Inflamm-aging model is attractive because it derives from the knowledge that aged humans develop low-grade inflammatory state. It is conjectured that the state of low-grade inflammation is a consequence of multiple protective immune responses that develop in order to combat pathogenic infections throughout life. Whereas the notion that chronic inflammatory state could result from multiple immune responses is credible it remains to be demonstrated experimentally. Once this is demonstrated experimentally it will be of interest to demonstrate that experimentally induced immune responses over a period of time correlate with accelerated aging of the whole organism. Long term goals of the experiments proposed in this report aim to establish the role of multiple immune responses in generating a chronic inflamed state, which in turn contributes to accelerated aging in mice. In the short term we will determine if macrophages from young and old mice respond to a common inducer, lipopolysaccharide (LPS), respond differently by measuring waves of gene expression patterns. These studies will set the stage for assaying effects of induced inflamed state in the inflamm-aging model on innate immunity.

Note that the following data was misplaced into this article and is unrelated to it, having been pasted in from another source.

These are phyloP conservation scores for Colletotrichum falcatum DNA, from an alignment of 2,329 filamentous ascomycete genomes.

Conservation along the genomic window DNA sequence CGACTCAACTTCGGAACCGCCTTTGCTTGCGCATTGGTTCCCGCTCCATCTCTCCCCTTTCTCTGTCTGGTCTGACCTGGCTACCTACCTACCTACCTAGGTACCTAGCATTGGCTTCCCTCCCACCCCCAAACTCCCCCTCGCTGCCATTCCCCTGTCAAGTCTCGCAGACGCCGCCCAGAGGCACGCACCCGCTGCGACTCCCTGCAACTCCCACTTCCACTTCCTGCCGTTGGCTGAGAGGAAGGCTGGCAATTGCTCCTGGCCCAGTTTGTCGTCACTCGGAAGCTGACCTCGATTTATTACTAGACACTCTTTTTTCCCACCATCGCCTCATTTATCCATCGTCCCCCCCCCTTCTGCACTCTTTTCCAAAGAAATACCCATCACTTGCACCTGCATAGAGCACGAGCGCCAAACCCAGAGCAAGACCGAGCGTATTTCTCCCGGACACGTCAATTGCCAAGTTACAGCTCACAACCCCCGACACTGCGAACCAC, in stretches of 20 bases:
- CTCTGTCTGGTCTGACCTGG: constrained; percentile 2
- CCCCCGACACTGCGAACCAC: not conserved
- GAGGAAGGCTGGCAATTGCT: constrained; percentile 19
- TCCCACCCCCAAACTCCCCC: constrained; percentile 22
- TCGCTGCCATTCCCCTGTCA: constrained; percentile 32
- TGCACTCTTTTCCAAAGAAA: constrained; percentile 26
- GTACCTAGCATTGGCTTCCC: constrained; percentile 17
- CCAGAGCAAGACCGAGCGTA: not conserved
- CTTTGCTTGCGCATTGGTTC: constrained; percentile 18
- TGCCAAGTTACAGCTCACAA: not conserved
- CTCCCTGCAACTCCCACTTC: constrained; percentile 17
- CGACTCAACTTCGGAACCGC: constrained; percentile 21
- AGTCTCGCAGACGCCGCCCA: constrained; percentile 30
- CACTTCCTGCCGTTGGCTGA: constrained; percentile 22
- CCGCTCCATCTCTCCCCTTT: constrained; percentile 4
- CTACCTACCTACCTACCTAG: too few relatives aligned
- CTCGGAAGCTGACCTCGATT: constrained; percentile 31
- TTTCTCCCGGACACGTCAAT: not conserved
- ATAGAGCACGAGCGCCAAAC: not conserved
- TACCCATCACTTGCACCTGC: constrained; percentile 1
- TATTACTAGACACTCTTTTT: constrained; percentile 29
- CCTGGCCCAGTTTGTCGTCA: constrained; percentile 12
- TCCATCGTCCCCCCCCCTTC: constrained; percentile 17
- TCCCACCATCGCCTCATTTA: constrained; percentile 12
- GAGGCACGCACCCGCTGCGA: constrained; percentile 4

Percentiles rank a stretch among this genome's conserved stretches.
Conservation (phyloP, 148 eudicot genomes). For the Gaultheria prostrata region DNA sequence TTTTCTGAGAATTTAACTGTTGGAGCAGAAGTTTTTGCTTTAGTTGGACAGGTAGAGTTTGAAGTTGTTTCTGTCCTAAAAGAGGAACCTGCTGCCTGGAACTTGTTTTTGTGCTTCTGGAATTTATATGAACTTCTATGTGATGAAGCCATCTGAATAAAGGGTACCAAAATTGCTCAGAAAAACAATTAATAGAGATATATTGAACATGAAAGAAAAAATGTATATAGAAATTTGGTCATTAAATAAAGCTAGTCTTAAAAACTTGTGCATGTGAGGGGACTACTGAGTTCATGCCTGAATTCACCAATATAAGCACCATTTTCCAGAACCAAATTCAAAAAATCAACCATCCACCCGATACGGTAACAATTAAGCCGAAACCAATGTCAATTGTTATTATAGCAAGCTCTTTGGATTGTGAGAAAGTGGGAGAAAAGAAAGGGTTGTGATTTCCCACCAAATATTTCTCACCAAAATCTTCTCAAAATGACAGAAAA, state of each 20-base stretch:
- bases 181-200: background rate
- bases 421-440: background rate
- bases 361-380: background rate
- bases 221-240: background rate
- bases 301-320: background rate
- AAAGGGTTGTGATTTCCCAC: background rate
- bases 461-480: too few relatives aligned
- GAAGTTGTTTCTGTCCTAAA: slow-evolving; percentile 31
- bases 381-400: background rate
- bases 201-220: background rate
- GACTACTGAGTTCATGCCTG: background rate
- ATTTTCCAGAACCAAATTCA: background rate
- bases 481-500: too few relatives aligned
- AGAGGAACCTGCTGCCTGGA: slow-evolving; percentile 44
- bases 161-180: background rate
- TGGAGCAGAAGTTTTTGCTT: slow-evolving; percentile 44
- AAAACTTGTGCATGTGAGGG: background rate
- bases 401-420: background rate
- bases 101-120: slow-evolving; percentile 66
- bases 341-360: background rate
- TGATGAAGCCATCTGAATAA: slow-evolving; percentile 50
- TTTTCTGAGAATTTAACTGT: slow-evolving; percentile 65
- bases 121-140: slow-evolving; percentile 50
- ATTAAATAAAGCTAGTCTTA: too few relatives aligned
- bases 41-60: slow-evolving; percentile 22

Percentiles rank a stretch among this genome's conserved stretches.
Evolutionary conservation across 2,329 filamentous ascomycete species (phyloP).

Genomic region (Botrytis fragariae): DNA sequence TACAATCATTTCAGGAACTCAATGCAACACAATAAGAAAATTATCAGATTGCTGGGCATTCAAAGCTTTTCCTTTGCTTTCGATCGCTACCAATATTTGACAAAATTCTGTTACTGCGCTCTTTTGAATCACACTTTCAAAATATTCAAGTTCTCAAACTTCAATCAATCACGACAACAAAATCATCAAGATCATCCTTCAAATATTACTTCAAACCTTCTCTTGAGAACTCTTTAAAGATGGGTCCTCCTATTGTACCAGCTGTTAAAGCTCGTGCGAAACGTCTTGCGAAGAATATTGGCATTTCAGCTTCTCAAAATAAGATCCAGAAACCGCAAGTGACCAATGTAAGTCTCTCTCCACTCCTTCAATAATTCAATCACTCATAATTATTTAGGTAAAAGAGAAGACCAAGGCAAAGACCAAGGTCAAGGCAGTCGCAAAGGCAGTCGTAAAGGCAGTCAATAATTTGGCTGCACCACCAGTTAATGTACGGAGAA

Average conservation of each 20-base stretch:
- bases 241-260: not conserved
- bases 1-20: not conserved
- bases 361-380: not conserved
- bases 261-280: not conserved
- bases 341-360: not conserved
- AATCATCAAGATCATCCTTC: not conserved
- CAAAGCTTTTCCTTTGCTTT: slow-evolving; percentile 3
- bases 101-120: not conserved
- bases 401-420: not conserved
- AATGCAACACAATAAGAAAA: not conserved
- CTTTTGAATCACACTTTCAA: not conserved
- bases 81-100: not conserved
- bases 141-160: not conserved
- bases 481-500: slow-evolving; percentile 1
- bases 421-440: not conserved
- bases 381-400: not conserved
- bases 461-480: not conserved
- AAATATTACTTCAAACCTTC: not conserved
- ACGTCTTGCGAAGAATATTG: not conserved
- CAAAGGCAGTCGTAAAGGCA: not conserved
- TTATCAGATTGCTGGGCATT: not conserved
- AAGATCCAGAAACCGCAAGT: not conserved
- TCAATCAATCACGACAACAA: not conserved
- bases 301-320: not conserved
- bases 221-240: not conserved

|Sharma, Archna; Chen, Qinghua; Nguyen, Trang et al. (2012) T cell factor-1 and ?-catenin control the development of memory-like CD8 thymocytes. J Immunol 188:3859-68|